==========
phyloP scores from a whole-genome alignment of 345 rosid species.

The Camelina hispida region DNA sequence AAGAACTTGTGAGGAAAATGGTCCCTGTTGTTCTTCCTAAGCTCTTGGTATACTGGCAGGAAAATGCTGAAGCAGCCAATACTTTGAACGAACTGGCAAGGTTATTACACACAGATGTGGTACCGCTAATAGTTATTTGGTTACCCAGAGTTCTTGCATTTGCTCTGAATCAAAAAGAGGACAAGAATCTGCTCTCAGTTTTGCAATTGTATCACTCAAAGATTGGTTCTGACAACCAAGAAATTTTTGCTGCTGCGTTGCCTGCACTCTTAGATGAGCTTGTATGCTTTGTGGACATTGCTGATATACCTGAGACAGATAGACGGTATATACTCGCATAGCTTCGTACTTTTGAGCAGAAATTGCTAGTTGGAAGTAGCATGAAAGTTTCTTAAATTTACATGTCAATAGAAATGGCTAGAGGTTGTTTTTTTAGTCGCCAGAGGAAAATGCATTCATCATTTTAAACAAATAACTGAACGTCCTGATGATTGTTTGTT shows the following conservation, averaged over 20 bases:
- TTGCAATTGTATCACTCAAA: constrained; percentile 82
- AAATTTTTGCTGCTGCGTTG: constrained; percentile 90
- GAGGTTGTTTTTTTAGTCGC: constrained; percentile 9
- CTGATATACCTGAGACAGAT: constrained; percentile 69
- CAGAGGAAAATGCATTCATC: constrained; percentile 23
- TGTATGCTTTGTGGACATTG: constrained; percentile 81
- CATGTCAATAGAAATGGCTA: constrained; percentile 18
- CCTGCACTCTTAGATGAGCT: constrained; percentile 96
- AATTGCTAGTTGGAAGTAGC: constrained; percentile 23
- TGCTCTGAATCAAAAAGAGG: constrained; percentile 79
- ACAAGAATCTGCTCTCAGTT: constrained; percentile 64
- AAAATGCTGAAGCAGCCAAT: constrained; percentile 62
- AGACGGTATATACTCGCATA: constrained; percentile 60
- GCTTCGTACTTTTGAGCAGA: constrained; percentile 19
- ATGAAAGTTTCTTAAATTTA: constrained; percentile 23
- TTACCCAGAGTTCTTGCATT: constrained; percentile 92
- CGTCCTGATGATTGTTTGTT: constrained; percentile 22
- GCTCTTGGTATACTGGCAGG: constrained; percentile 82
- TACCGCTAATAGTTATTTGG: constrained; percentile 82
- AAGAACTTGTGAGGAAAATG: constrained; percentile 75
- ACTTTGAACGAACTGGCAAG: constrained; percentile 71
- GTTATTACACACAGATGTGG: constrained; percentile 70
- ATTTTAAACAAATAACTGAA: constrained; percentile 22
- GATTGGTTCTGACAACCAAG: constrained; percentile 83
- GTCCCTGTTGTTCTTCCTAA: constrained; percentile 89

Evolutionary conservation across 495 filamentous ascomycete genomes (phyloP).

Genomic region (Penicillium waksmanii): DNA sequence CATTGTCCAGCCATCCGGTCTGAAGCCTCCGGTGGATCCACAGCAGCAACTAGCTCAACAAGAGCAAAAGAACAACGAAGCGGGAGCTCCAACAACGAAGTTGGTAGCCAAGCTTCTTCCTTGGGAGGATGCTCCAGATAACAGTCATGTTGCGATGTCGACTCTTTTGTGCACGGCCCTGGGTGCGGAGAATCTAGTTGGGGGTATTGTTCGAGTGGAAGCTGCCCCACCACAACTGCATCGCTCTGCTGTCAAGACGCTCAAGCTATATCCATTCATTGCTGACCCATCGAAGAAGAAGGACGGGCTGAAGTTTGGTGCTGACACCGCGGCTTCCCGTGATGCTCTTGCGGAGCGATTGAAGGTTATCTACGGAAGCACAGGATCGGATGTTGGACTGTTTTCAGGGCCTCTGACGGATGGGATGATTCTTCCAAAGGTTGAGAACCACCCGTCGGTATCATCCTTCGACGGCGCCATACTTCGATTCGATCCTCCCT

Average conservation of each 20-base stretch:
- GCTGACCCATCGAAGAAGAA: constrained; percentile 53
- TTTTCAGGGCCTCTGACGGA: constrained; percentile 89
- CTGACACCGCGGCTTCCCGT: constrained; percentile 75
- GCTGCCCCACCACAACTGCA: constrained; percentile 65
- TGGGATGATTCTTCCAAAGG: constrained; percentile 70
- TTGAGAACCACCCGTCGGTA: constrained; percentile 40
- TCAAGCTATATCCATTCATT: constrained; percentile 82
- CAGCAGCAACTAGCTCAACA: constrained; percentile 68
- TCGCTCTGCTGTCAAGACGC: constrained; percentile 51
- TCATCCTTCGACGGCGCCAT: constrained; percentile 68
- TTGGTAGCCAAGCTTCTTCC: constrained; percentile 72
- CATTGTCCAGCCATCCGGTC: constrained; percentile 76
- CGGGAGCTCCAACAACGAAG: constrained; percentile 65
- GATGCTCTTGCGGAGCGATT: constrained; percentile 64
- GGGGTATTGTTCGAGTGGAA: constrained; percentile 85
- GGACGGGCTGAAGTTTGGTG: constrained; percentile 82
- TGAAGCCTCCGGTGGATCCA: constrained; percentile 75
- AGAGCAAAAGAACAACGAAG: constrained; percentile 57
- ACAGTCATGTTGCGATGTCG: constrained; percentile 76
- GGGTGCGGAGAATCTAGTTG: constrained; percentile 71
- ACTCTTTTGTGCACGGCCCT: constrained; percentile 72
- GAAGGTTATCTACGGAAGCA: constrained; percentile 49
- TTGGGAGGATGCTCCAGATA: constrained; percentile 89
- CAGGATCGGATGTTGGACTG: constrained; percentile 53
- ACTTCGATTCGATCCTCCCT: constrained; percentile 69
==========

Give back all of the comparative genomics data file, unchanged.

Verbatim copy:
phyloP scores from a whole-genome alignment of 345 rosid species.

The Camelina hispida region DNA sequence AAGAACTTGTGAGGAAAATGGTCCCTGTTGTTCTTCCTAAGCTCTTGGTATACTGGCAGGAAAATGCTGAAGCAGCCAATACTTTGAACGAACTGGCAAGGTTATTACACACAGATGTGGTACCGCTAATAGTTATTTGGTTACCCAGAGTTCTTGCATTTGCTCTGAATCAAAAAGAGGACAAGAATCTGCTCTCAGTTTTGCAATTGTATCACTCAAAGATTGGTTCTGACAACCAAGAAATTTTTGCTGCTGCGTTGCCTGCACTCTTAGATGAGCTTGTATGCTTTGTGGACATTGCTGATATACCTGAGACAGATAGACGGTATATACTCGCATAGCTTCGTACTTTTGAGCAGAAATTGCTAGTTGGAAGTAGCATGAAAGTTTCTTAAATTTACATGTCAATAGAAATGGCTAGAGGTTGTTTTTTTAGTCGCCAGAGGAAAATGCATTCATCATTTTAAACAAATAACTGAACGTCCTGATGATTGTTTGTT shows the following conservation, averaged over 20 bases:
- TTGCAATTGTATCACTCAAA: constrained; percentile 82
- AAATTTTTGCTGCTGCGTTG: constrained; percentile 90
- GAGGTTGTTTTTTTAGTCGC: constrained; percentile 9
- CTGATATACCTGAGACAGAT: constrained; percentile 69
- CAGAGGAAAATGCATTCATC: constrained; percentile 23
- TGTATGCTTTGTGGACATTG: constrained; percentile 81
- CATGTCAATAGAAATGGCTA: constrained; percentile 18
- CCTGCACTCTTAGATGAGCT: constrained; percentile 96
- AATTGCTAGTTGGAAGTAGC: constrained; percentile 23
- TGCTCTGAATCAAAAAGAGG: constrained; percentile 79
- ACAAGAATCTGCTCTCAGTT: constrained; percentile 64
- AAAATGCTGAAGCAGCCAAT: constrained; percentile 62
- AGACGGTATATACTCGCATA: constrained; percentile 60
- GCTTCGTACTTTTGAGCAGA: constrained; percentile 19
- ATGAAAGTTTCTTAAATTTA: constrained; percentile 23
- TTACCCAGAGTTCTTGCATT: constrained; percentile 92
- CGTCCTGATGATTGTTTGTT: constrained; percentile 22
- GCTCTTGGTATACTGGCAGG: constrained; percentile 82
- TACCGCTAATAGTTATTTGG: constrained; percentile 82
- AAGAACTTGTGAGGAAAATG: constrained; percentile 75
- ACTTTGAACGAACTGGCAAG: constrained; percentile 71
- GTTATTACACACAGATGTGG: constrained; percentile 70
- ATTTTAAACAAATAACTGAA: constrained; percentile 22
- GATTGGTTCTGACAACCAAG: constrained; percentile 83
- GTCCCTGTTGTTCTTCCTAA: constrained; percentile 89

Evolutionary conservation across 495 filamentous ascomycete genomes (phyloP).

Genomic region (Penicillium waksmanii): DNA sequence CATTGTCCAGCCATCCGGTCTGAAGCCTCCGGTGGATCCACAGCAGCAACTAGCTCAACAAGAGCAAAAGAACAACGAAGCGGGAGCTCCAACAACGAAGTTGGTAGCCAAGCTTCTTCCTTGGGAGGATGCTCCAGATAACAGTCATGTTGCGATGTCGACTCTTTTGTGCACGGCCCTGGGTGCGGAGAATCTAGTTGGGGGTATTGTTCGAGTGGAAGCTGCCCCACCACAACTGCATCGCTCTGCTGTCAAGACGCTCAAGCTATATCCATTCATTGCTGACCCATCGAAGAAGAAGGACGGGCTGAAGTTTGGTGCTGACACCGCGGCTTCCCGTGATGCTCTTGCGGAGCGATTGAAGGTTATCTACGGAAGCACAGGATCGGATGTTGGACTGTTTTCAGGGCCTCTGACGGATGGGATGATTCTTCCAAAGGTTGAGAACCACCCGTCGGTATCATCCTTCGACGGCGCCATACTTCGATTCGATCCTCCCT

Average conservation of each 20-base stretch:
- GCTGACCCATCGAAGAAGAA: constrained; percentile 53
- TTTTCAGGGCCTCTGACGGA: constrained; percentile 89
- CTGACACCGCGGCTTCCCGT: constrained; percentile 75
- GCTGCCCCACCACAACTGCA: constrained; percentile 65
- TGGGATGATTCTTCCAAAGG: constrained; percentile 70
- TTGAGAACCACCCGTCGGTA: constrained; percentile 40
- TCAAGCTATATCCATTCATT: constrained; percentile 82
- CAGCAGCAACTAGCTCAACA: constrained; percentile 68
- TCGCTCTGCTGTCAAGACGC: constrained; percentile 51
- TCATCCTTCGACGGCGCCAT: constrained; percentile 68
- TTGGTAGCCAAGCTTCTTCC: constrained; percentile 72
- CATTGTCCAGCCATCCGGTC: constrained; percentile 76
- CGGGAGCTCCAACAACGAAG: constrained; percentile 65
- GATGCTCTTGCGGAGCGATT: constrained; percentile 64
- GGGGTATTGTTCGAGTGGAA: constrained; percentile 85
- GGACGGGCTGAAGTTTGGTG: constrained; percentile 82
- TGAAGCCTCCGGTGGATCCA: constrained; percentile 75
- AGAGCAAAAGAACAACGAAG: constrained; percentile 57
- ACAGTCATGTTGCGATGTCG: constrained; percentile 76
- GGGTGCGGAGAATCTAGTTG: constrained; percentile 71
- ACTCTTTTGTGCACGGCCCT: constrained; percentile 72
- GAAGGTTATCTACGGAAGCA: constrained; percentile 49
- TTGGGAGGATGCTCCAGATA: constrained; percentile 89
- CAGGATCGGATGTTGGACTG: constrained; percentile 53
- ACTTCGATTCGATCCTCCCT: constrained; percentile 69